Another major issue valuators face with financial information is the accounting method, Generally Accepted Accounting Principles (GAAP), used for preparation because it relies heavily on historical cost. As a CPA, there are two words that get spoken more than any other: tax and GAAP. Yet GAAP is not very helpful when it comes time for a business valuation. In fact, it can make the job of valuing a business harder and perhaps more costly. Why, you might ask? Let’s consider a building that was purchased in 1965. The GAAP financial statement says the building is worth very little, yet in reality the owner could probably sell the building at a much higher price. Value needs to be today’s value, not yesterday’s and yesterday’s value is what GAAP presents to its readers. What does this mean for a valuation? Valuators need to convert historical information to fair market value. The costly part comes into play because any assets need to be converted to fair market value (potentially) based on the approach taken by your business valuator. Imagine you own a lot of commercial real estate. Now imagine the price you are paying to get each property valued? GAAP could have just potentially increased your cost a few thousand dollars!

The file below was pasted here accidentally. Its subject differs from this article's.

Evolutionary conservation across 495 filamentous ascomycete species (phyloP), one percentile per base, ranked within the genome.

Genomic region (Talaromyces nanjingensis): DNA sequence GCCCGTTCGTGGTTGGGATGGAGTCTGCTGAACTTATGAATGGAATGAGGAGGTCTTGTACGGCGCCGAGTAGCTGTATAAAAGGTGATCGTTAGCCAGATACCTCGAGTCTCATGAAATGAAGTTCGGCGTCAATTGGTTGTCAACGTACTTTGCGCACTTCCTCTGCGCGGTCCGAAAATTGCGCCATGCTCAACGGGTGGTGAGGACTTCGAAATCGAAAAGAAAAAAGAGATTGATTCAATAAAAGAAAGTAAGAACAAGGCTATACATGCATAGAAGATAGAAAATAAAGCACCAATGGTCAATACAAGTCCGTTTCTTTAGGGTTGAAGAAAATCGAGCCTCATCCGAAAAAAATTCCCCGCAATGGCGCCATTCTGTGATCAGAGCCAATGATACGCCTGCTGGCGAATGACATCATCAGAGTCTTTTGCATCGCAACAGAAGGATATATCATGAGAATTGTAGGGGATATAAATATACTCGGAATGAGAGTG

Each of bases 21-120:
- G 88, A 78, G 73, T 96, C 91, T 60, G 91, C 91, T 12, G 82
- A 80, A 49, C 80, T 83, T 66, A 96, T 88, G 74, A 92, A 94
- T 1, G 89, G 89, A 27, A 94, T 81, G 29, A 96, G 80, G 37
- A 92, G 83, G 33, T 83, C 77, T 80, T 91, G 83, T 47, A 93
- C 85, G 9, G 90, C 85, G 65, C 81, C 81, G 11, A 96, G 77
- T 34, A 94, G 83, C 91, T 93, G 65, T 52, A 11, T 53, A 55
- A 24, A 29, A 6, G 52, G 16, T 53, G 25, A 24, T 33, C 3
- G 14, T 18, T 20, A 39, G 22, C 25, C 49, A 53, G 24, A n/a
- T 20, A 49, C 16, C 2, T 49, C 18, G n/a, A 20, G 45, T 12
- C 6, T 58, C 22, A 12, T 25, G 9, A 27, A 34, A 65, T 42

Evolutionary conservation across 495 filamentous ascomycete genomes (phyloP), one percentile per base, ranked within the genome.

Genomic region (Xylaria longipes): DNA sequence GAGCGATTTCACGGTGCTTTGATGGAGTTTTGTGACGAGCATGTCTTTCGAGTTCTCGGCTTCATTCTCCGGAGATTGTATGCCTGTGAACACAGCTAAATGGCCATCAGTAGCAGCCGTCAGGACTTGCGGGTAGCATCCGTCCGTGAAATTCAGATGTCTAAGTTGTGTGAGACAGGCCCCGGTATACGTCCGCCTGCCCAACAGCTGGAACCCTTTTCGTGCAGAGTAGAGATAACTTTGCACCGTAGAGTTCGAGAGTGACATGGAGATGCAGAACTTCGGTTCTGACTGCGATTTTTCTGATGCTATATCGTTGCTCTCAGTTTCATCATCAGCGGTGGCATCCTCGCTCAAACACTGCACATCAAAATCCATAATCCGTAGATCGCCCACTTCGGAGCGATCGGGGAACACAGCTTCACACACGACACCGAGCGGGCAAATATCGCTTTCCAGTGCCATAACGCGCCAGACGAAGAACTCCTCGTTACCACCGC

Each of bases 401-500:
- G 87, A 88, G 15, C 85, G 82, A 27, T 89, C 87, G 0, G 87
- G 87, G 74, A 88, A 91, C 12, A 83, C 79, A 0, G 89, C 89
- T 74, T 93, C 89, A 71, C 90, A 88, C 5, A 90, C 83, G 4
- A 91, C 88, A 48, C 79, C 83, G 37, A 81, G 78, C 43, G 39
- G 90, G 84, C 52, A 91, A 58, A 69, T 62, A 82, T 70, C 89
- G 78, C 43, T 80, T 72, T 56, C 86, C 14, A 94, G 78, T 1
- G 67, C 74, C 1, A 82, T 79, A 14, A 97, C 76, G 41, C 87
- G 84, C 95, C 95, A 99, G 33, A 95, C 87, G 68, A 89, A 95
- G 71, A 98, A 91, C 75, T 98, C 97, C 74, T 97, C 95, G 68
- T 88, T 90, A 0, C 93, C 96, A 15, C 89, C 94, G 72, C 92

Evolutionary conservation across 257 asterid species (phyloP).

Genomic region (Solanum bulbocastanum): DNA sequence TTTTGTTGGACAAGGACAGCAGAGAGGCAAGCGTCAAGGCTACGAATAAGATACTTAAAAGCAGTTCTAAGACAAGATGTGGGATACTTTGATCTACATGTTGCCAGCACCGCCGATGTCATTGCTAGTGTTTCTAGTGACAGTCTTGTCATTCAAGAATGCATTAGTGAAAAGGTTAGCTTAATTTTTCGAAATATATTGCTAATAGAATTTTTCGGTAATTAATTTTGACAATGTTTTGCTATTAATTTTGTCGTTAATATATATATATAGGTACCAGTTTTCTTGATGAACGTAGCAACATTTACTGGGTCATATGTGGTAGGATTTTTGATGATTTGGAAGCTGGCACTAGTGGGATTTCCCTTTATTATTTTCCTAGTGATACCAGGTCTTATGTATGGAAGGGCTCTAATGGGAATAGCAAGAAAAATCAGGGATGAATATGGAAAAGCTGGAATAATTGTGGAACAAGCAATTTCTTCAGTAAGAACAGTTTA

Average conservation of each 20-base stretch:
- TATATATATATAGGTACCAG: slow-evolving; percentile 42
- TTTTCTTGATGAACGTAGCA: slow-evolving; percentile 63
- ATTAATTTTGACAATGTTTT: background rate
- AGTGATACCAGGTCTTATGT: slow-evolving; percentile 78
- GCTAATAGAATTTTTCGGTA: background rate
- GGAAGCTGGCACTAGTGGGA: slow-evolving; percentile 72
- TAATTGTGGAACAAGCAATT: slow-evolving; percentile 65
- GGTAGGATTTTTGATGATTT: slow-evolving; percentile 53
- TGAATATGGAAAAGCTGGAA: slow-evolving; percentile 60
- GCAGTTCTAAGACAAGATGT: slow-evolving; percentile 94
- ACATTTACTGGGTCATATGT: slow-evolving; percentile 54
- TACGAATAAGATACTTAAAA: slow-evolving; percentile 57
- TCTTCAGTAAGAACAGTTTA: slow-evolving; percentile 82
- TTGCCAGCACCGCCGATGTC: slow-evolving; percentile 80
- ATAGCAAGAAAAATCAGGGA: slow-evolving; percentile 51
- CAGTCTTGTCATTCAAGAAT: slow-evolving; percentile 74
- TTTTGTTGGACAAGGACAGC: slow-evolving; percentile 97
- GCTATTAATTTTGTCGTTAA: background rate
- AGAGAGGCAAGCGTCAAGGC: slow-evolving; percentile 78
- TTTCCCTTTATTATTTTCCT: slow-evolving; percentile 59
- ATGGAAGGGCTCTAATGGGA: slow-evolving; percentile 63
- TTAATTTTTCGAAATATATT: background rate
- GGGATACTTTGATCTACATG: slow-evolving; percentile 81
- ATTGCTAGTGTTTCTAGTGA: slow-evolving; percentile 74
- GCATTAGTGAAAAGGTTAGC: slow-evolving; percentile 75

If all of the steps above have been considered, i.e., the reason for the valuation, the standard of value, the premise of value, a thorough understanding of the company and its financial position, it is now time to address the valuation methods to be applied. As stated previously, each valuation under IRS revenue ruling 59-60 needs to consider an asset method, comparable price method, and income method but within each category are a gamut of options to consider. Let’s take a look at each method, circumstances under which it would be used, and the various approaches under each.